Compiling ARM assembler for Raspberry Pi

When compiling assembly source code on the raspberry pi we need to do the following: take your source file e.g. source.s and run the as (assembler) command to create an object file:

as -o source.o source.s

This will create an object file named source.o
We now need to link the object files together into one executable file (it’s possible that you will have multiple object files, see below for how to link multiple source files) to do this we run the ld (linker) command:

ld -o source source.o

This will have created an executable file called source. The previous steps will work fine for assembly source files assuming that you have a function called _start within your source.s file which is the entry point for our code.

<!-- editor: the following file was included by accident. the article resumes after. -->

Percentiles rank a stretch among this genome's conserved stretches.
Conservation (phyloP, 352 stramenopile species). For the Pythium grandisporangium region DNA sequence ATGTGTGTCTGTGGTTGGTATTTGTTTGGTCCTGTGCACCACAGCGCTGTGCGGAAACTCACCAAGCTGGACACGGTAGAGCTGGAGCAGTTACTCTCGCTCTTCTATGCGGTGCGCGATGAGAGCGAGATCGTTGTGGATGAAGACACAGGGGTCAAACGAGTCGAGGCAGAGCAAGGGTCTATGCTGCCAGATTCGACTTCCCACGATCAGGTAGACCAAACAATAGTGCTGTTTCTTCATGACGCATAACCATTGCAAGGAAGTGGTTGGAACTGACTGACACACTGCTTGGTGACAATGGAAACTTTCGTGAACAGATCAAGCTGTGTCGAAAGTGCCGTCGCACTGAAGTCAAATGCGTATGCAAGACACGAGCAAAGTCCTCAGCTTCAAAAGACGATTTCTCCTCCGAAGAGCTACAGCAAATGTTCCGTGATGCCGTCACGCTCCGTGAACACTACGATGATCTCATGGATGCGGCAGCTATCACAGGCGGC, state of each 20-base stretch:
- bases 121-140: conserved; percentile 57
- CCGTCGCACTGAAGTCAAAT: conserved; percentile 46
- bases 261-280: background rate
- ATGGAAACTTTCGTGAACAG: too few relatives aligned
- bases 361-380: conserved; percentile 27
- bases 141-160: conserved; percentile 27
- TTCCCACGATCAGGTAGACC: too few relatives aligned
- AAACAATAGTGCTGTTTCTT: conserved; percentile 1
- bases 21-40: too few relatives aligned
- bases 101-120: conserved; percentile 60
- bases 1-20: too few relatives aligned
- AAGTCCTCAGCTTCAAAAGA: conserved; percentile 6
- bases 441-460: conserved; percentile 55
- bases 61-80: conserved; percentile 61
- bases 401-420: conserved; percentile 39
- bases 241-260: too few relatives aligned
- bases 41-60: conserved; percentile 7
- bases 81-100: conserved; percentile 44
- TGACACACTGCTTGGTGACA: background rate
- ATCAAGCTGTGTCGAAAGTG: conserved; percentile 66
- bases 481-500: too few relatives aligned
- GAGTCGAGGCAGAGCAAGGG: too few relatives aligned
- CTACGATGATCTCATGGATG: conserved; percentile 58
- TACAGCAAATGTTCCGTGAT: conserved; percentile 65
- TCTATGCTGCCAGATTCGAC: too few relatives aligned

Another method is to use the gcc compiler which has a built in linker. In this case we generate the object files as above. Once we have the object files we run GCC with the following command.

gcc -o source source.o

This will have the same effect as running the linker. However as we are using the C compiler our source code file needs to acknowlege this by using the entry point named main rather than _start.

If we have functions in seperate source files then we need to create multiple object files. Before we link them. This is acheived by first creating all of our object files. e.g.

as -o source.o source.s
as -o source1.o source1.s
as -o source2.o source2.s
as -o source3.o source3.s

When we have all our object files created we link them all together like:

ld -o source source.o source1.o source2.o source3.o

or using GCC:

gcc -o source source.o source1.o source2.o source3.o

Creating .img files for Bare Metal